IMF: China econ­omy good in the long run

China Daily (USA) - - ACROSS AMERICA - By CHEN WEIHUA in Wash­ing­ton chen­wei­hua@chi­nadai­

China’s eco­nomic tran­si­tion has re­sulted in a slow­down felt all over the world, but such a shift is nec­es­sary and will ben­e­fit the global econ­omy in the long run, ac­cord­ing to econ­o­mists at the In­ter­na­tional Mon­e­tary Fund (IMF).

The IMF re­leased a re­port on Tues­day on spillovers from China’s eco­nomic tran­si­tion. The spillover reports started in 2011, fo­cus­ing on the ex­ter­nal ef­fects of do­mes­tic poli­cies in five sys­temic economies: China, the eu­ro­zone, Ja­pan, Bri­tain and the United States.

Ac­cord­ing to the re­port, just as rapid growth in China fos­tered global growth in the past, the on­go­ing slow­down and re­bal­anc­ing to­ward do­mes­tic con­sump­tion now also have an im­pact pri­mar­ily on trade, com­mod­ity prices and fi­nan­cial chan­nels.

Coun­tries that ex­port ma­chin­ery and raw ma­te­ri­als to China see an ap­petite for their prod­ucts. Com­modi­ties fall, and this hits Asian sup­pli­ers par­tic­u­larly hard. Mean­while, low de­mand for com­modi­ties such as met­als and oil can re­duce prices, the re­port says.

“China’s tran­si­tion is nec­es­sary to en­sure that growth re­mains sus­tain­able. In this re­gard, it will ben­e­fit the global econ­omy down the road,” Este­ban Ves­per­oni, a se­nior econ­o­mist at IMF and lead au­thor of the chap­ter on China’s spillovers, told a press brief­ing on Tues­day.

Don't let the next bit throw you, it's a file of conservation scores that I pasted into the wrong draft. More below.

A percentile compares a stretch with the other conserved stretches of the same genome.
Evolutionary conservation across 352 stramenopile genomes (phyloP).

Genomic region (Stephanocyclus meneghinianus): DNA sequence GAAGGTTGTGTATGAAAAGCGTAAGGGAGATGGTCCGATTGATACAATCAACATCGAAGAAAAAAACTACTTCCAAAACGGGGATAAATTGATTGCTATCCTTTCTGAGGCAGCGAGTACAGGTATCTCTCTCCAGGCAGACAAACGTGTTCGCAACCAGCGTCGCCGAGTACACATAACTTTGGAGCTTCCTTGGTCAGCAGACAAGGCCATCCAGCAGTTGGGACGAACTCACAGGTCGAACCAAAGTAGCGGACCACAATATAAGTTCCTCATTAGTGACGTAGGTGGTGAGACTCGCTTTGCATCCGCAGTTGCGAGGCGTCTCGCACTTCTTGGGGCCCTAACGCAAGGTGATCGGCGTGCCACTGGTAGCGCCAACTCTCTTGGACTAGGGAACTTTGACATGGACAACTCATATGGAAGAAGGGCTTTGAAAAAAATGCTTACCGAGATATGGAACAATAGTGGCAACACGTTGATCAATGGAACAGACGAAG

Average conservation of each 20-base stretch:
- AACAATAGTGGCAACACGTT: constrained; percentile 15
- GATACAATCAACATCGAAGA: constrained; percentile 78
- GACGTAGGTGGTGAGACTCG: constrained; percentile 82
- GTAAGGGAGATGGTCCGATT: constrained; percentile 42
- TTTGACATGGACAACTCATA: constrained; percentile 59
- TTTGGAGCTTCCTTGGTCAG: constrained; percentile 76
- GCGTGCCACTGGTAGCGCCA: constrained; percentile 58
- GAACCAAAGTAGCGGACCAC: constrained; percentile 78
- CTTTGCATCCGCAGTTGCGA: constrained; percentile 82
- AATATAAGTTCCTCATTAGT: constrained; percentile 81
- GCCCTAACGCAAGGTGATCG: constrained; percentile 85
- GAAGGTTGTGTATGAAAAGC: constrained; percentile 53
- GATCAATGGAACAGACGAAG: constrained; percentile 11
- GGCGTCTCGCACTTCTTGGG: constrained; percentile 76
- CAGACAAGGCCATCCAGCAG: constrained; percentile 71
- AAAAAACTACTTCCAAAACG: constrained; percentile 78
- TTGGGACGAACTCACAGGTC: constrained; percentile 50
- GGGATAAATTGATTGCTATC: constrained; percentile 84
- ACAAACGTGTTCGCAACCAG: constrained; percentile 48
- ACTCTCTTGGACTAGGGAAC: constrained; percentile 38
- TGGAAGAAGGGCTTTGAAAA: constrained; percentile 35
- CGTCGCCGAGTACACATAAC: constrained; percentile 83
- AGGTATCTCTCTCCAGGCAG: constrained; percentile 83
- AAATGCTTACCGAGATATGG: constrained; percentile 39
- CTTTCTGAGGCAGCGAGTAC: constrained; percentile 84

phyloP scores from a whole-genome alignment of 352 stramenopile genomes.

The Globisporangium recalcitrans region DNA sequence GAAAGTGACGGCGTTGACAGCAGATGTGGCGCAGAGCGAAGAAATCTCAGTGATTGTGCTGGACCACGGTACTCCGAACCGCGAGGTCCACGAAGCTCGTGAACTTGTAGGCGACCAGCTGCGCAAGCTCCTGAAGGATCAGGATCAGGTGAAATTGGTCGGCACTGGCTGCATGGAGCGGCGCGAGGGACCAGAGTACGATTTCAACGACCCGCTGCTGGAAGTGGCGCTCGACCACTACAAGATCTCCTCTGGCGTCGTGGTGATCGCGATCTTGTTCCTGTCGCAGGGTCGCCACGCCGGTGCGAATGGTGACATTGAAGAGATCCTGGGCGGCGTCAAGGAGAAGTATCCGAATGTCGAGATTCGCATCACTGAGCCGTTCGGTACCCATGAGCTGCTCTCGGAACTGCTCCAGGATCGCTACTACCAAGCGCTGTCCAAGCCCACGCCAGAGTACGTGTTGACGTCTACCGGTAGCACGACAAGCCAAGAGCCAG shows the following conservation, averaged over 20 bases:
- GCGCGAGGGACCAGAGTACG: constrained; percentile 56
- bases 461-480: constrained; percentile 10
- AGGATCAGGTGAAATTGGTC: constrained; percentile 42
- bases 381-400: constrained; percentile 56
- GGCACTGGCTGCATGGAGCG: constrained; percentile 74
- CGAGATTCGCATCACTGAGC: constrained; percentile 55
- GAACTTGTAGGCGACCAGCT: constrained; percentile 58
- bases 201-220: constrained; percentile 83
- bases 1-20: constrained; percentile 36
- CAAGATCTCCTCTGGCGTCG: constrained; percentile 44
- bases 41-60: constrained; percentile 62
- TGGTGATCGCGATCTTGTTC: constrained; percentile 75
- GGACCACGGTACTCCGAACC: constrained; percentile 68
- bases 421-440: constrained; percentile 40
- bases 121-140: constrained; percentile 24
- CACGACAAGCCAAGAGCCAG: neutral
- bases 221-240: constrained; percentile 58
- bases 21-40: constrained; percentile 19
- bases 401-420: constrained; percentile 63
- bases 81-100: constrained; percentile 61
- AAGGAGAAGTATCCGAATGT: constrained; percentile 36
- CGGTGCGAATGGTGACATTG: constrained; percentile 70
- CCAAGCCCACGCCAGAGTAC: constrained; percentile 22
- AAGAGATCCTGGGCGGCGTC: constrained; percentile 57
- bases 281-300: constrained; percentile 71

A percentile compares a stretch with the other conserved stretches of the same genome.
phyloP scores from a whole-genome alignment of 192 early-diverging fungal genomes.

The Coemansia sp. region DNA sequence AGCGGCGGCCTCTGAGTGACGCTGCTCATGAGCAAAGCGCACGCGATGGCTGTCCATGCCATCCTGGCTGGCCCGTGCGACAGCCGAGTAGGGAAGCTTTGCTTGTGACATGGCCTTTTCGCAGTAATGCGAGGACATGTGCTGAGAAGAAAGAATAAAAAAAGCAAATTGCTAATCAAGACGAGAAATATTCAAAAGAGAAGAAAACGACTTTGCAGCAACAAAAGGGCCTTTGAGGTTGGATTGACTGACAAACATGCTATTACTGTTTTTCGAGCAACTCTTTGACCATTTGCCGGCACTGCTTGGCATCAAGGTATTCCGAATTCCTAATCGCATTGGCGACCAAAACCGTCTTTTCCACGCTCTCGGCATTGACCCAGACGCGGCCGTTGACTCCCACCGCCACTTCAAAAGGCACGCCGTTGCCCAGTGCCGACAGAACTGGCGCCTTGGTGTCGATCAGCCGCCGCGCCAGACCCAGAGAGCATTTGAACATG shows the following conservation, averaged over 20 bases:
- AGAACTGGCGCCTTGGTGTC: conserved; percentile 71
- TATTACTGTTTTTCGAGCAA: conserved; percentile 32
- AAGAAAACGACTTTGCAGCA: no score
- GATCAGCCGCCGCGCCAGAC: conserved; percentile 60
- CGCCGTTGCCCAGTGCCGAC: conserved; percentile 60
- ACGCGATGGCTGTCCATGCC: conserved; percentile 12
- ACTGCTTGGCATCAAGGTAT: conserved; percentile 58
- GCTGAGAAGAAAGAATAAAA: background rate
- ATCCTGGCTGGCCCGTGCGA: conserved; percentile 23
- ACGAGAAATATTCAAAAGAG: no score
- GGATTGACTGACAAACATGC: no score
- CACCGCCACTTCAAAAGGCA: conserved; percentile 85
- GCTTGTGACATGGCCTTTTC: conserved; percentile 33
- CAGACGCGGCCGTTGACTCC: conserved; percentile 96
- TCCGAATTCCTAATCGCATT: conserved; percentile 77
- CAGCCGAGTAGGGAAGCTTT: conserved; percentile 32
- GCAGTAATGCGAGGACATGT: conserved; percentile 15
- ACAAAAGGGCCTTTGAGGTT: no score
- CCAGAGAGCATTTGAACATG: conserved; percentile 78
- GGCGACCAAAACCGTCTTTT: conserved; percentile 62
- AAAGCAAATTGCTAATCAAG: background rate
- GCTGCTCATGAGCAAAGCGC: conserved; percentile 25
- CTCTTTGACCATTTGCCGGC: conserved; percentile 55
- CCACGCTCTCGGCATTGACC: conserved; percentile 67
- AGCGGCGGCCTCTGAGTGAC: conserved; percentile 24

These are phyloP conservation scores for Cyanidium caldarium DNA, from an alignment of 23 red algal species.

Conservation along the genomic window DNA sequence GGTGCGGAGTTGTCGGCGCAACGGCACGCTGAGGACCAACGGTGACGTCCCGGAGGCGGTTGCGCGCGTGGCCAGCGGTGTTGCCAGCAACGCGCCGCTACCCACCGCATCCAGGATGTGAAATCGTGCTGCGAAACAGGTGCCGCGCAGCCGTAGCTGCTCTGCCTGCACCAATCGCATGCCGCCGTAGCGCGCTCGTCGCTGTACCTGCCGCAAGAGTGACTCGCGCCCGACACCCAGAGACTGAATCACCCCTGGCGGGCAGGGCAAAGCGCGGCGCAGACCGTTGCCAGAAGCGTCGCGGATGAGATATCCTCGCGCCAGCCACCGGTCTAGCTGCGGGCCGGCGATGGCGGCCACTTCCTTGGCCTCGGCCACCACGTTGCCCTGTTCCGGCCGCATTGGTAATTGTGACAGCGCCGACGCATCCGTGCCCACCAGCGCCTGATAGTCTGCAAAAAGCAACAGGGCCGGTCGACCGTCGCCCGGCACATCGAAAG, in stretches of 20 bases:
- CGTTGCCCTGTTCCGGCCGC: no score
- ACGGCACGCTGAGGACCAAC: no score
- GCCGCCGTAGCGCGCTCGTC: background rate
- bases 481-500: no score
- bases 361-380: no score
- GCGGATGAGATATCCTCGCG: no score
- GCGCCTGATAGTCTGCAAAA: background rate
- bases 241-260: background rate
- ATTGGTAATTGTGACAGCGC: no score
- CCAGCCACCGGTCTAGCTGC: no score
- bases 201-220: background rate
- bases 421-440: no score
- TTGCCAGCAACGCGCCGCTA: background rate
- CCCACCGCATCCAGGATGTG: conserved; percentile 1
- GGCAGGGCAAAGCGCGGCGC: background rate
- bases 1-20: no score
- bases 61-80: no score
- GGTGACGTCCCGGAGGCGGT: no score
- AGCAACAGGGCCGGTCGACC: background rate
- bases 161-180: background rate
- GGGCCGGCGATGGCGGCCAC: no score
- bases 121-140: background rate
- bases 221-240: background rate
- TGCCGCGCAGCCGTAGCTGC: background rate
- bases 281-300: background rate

He ad­mit­ted that the tran­si­tion has neg­a­tive spillovers in the short term. “Well-man­aged tran­si­tion in China will ben­e­fit the global econ­omy, but bumpy tran­si­tion will have large spillovers. China can help by ac­cept­ing the slow­down and by clearly com­mu­ni­cat­ing its pol­icy in­ten­tions,” he said.

The re­port says that cer­tain lowwage, la­bor-rich coun­tries can ben­e­fit from China’s move up on the pro­duc­tion value chain by tak­ing up the China ba­ton. “At the global level, pro­tec­tion­ism should be avoided, as it will be detri­men­tal to trade over the long term,” the re­port says.

Writ­ing on the IMF web­site early this month, Long­mei Zhang, an econ­o­mist at IMF’s Asia and Pa­cific Depart­ment, de­scribed China’s eco­nomic struc­tural trans­for­ma­tion as putting the econ­omy on a more bal­anced and sus­tain­able foot­ing.

Zhang said the over­all progress has been a mixed pic­ture. China has made strong progress in switch­ing from ex­ter­nal de­mand to do­mes­tic de­mand in gen­er­at­ing growth.

Con­sump­tion has be­come more im­por­tant, con­tribut­ing more than two thirds of GDP growth in 2015. And China also has made a speedy tran­si­tion from in­dus­try to ser­vices.

But progress is still lack­ing in re­duc­ing the re­liance on credit and in tack­ling air pol­lu­tion and in­come in­equal­ity, ac­cord­ing to Zhang.

The World Trade Or­ga­ni­za­tion cut its fore­cast for global trade growth this year by more than a third on Tues­day.

The new fig­ure of 1.7 per­cent marked the first time in 15 years that in­ter­na­tional com­merce was ex­pected to lag the world econ­omy,.

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